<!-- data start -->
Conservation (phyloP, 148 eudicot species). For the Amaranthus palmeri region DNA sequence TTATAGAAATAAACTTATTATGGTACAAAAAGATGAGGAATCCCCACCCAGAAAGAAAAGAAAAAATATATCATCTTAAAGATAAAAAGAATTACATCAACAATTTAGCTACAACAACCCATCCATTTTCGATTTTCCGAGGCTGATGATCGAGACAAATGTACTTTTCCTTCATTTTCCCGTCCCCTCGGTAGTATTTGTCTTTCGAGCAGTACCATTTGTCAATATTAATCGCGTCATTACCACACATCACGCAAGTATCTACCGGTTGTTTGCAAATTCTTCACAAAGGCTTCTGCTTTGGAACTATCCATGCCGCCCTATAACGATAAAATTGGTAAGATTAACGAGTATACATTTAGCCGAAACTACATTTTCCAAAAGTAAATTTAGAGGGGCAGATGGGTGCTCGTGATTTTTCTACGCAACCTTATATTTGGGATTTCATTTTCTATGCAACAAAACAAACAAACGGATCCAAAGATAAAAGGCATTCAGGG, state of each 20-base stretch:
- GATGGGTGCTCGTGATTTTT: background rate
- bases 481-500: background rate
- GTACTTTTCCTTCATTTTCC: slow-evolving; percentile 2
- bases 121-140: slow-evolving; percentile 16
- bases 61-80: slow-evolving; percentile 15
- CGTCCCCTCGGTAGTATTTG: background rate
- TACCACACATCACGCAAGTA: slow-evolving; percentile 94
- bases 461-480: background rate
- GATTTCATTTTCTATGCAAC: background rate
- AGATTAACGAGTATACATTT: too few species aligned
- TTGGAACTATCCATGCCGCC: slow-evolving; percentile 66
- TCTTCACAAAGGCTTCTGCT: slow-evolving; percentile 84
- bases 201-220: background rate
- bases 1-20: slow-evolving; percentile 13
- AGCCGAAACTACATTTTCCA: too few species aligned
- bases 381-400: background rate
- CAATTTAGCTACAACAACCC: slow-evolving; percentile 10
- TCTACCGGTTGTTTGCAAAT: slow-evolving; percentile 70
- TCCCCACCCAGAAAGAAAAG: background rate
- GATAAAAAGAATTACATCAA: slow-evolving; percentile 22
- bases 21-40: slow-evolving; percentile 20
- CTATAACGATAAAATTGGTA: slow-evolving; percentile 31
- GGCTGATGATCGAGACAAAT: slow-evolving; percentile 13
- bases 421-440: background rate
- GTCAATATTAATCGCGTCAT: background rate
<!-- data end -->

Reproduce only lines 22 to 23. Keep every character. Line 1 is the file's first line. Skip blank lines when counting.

- bases 21-40: slow-evolving; percentile 20
- CTATAACGATAAAATTGGTA: slow-evolving; percentile 31